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dc.contributor.authorGwada, Brenda C.-
dc.description.abstractPlastic waste has been and still is a major challenge and concern globally but more so in the developing countries. Plastic has been shown to impact negatively on marine life more specifically marine animals. Watamu ward, in Kilifi County, Kenya, is an important breeding ground for the critically endangered turtles and is being affected by plastic waste. The aim of this study was to assess the characteristics, disposal methods and management of plastic waste in Watamu, in order to contribute to an understanding of the plastic waste disposal practices in the country. The specific objectives were to characterize the plastic waste in Watamu, as well as their streams. Secondly, the study also assessed the factors influencing level of knowledge, attitude and perception among the general public with respect to plastic waste disposal. Thirdly, the study determined the factors that influence plastic waste disposal methods. Finally, the study assessed and described the existing plastic waste management methods in the study area. A social survey was conducted to characterize plastic waste and determine the existing plastic waste management methods in the study area. Stratified random sampling design was used to divide the population of Watamu into groups based on their sub-locations and simple random sampling was used to arrive at the sample for this study. Primary data were collected using observation, structured questionnaire and semi-structured interviews and secondary data from various sources. The data were analysed using descriptive and inferential statistics. The results show that 55.4% of the plastic waste discarded was low density polyethylene that was discarded by the public who were responsible for 69.3% of the plastic waste found discarded. According to the results, 50.7% of plastic wastes were disposed of at the open dumpsite at Timbotaka, in Watamu sub-location. Location of the respondents was a significant factor that influenced the level of knowledge, attitude and perception with respect to plastic waste disposal (FH = 25.729, p = 0.002; FH = 16.289, p = 0.033; FH = 24.145, p = 0.009). It also influenced the plastic waste disposal methods used by respondents (FH = 50.708, p = 0.000). Other factors that influenced plastic waste disposal methods include occupation FH = 30.082, p = 0.038), waste collection and presence of recycling centres. The existing plastic waste management methods are re -use and small-scale re-cycling done by locals and Eco-world respectively. In conclusion, the proximity of waste disposal sites determines the plastic waste disposal methods used by the locals. Therefore, for environmentally-sound management of plastic waste, disposal sites should be easily accessible. Further awareness campaigns and public education need also to be done on plastic waste management to facilitate proper disposal methods.en_US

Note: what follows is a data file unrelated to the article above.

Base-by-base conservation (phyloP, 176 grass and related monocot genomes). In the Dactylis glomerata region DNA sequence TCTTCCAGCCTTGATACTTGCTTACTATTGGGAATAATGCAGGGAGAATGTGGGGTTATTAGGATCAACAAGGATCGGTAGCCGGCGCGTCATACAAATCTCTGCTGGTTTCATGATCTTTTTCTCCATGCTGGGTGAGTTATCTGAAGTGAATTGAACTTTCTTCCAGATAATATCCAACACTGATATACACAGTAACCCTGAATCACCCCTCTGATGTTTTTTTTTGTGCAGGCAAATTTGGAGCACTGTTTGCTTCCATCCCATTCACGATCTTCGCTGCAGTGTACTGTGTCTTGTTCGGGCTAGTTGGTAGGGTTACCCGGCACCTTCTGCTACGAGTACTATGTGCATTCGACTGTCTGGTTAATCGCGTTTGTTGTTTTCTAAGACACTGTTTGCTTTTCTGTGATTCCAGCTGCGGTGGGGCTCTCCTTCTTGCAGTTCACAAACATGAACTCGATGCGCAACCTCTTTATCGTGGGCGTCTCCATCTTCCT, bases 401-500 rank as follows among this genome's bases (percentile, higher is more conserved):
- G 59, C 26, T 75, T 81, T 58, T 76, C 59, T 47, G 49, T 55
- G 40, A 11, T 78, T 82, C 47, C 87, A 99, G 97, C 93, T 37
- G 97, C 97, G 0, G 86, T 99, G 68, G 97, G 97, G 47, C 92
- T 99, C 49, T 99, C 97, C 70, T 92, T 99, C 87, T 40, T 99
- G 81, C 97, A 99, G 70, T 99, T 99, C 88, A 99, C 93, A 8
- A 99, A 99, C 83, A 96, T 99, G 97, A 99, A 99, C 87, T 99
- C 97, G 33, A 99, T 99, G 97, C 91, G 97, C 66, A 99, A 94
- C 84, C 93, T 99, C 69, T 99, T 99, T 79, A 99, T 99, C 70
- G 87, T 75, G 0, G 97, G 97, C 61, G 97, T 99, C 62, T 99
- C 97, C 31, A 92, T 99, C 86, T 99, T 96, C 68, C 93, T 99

dc.description.sponsorshipNational Research Fund (NRF)en_US
dc.publisherEgerton Universityen_US
dc.subjectPlastic waste in Watamuen_US
dc.titleCharacteristics, disposal methods and management of plastic waste in Watamu, Kilifi County, Kenyaen_US
Appears in Collections:Faculty of Environment and Resource Development

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